That’s true. When we were in the studio, we had a drum machine because it was nice for Phil to sing as well as just play the drums. The way it worked was the drum machine would start with a little loop or pattern. It kept us in time and gave us a feel. Phil would just sing and improvise and little things came out like lyrical sounds and phrases. The word “Mama” is a great example of one of the sounds that came out. Sometimes the words are there right from the start and you carry on from that. There’s nothing like having an organic vocal sound to work with when you’re writing, rather than writing music and then going away and coming up with the lyrics afterwards. If I was the one writing the lyric, I would often take a phrase, a bit of a phrase, certain words, or the sound or vowels and use that as a jumping off point.
If you’re writing a musical bit without the voice being there, you can spend eight bars on a chord just chundering around. But if the voice is fabulous, sounds terrific, and the melody is great, a real direction can come into view. Otherwise you can write a top line and put too many chords on it because you don’t realize it can be less busy if the voice was there carrying it. So, that’s why we wanted Phil to use that vocal improvisational approach. Also, when Phil is singing, you can sit on any old chord, and while chordally, that can be dull, it creates more space in the songs, which was good for us.
When a song arrangement began to emerge, an individual member would typically go off on his own to flesh it out. How did you choose who worked on which piece?
It was a case of someone saying “I really want to do this one because it excited me.” There were certain songs that we knew Phil should be working on because there was a vocal moment that suits his style. Tony would usually work on the longer songs. [laughs] As for me, I tended to write the simple lyrics like “Throwing It All Away,” “Turn It On Again,” “Land of Confusion,” and “Follow You, Follow Me.”
What are the challenges you faced serving as both a guitarist and bassist during the Genesis creative process?
There was always a slight problem when I wrote after Steve Hackett left in that I have to try and be two guys at once. The issue is a lot of times we wrote songs without bass. It was just guitar, keyboards, drums, and voice. We’d record rough takes of things and there wouldn’t be a bass part. When it came time to do the bass part, it was sometimes difficult because we didn’t have the bass pinning down the chords. So, sometimes I would have a choice of two notes to play on guitar and neither one would quite work because it’s helpful to have the bass pulling that chord into a certain area and vice-versa. And when I did add the bass notes, the song’s shape might change in other ways too. It can be a real challenge to find something that works as a result, but that’s the way it was. I couldn’t do both at once, so I did my guitar parts first and bass afterwards. When I write on my own, I normally work on guitar with bass pedals to accompany me. I’m trying to be a guitarist and sort of a bass player and I attempt to get the right rhythmic feeling underneath the melody and chords.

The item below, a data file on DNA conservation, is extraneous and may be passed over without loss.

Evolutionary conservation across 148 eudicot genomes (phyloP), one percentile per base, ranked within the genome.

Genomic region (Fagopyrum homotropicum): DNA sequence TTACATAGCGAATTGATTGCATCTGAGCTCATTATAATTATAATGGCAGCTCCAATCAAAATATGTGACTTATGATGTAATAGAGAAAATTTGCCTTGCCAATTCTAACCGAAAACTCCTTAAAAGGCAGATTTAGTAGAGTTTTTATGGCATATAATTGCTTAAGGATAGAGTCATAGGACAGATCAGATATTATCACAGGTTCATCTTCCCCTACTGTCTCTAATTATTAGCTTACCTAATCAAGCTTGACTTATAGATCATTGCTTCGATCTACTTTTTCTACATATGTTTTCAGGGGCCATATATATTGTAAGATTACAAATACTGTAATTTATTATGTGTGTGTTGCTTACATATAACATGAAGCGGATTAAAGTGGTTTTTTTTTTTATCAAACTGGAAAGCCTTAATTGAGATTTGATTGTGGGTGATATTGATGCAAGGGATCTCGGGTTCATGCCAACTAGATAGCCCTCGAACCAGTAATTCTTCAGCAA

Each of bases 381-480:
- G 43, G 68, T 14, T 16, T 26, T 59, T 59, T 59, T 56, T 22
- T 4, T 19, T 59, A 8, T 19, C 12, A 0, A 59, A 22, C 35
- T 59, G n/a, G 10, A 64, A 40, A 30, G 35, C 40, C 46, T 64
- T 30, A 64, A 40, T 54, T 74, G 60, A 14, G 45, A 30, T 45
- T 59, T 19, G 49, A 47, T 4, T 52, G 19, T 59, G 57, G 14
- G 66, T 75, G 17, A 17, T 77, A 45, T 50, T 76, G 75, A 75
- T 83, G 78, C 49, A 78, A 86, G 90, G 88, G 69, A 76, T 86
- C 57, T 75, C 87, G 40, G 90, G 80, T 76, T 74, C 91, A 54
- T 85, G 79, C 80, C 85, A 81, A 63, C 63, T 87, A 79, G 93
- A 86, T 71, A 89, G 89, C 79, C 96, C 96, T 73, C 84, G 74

How did you and Phil work together to create rhythms?
In the early days, Phil and I were standing beside each other when we put together the groove and got the feel of the song together. Later on, we’d initially record songs with voice, drum machine, guitar, and keyboards, and straightaway, Phil would put the drums on after that. I’m talking about the guide stage where we’re putting together bits we’d sift through later. I’d typically try to record the guide bass as he put the drums down so I could try and feed off him to find rhythms and sounds, and vice-versa.
How have you evolved as a guitarist across your career?
Initially, I was the bass player and rhythm guitarist in Genesis. Even when Steve was the lead guitarist, I played about half the set on guitar with or without bass pedals. Now, I mainly play guitar onstage, although I love bass. But going back to And Then There Were Three, the truth is I could barely play lead guitar. You don’t suddenly become a lead guitarist. You have to work your way up to it. For the first couple of albums after Steve, I thought I was doing okay. I covered things fine as a songwriter, but as the albums moved along, my guitar playing started getting better. I felt more comfortable playing lead. I think I’m a songwriter who plays guitar, rather than a virtuoso guitarist, but I’m very comfortable with the lead parts I play.
Tell me about the guitars you’re using on this tour.
I’m using a late-’80s Eric Clapton Model Fender Strat which I love because it can play the roles of many guitars. You can access such a diverse range of tones which makes it extremely attractive as a touring instrument. It’s also a simple case of habit and familiarity. I’ve been playing Strats for decades, and at this point, I’d feel wrong playing anything else. I also decided to have a new double-neck made that combines two guitars I really like for playing the earlier Genesis material, as opposed to going with a totally custom job where you don’t know what you’re going to get until it’s complete. I got a British luthier team called Charlie Chandler’s Guitar Experience to take the 12-string top half of a Gibson EDS-1275 double-neck, and combine it with a Yamaha TRB-4P bass for the bottom half. We went with the Gibson EDS-1275 because there are so very few solid body 12-strings made these days that we could marry to a solid body bass. You lose some of the resonance when you go this route, but the overall sound of both instruments is still mostly there.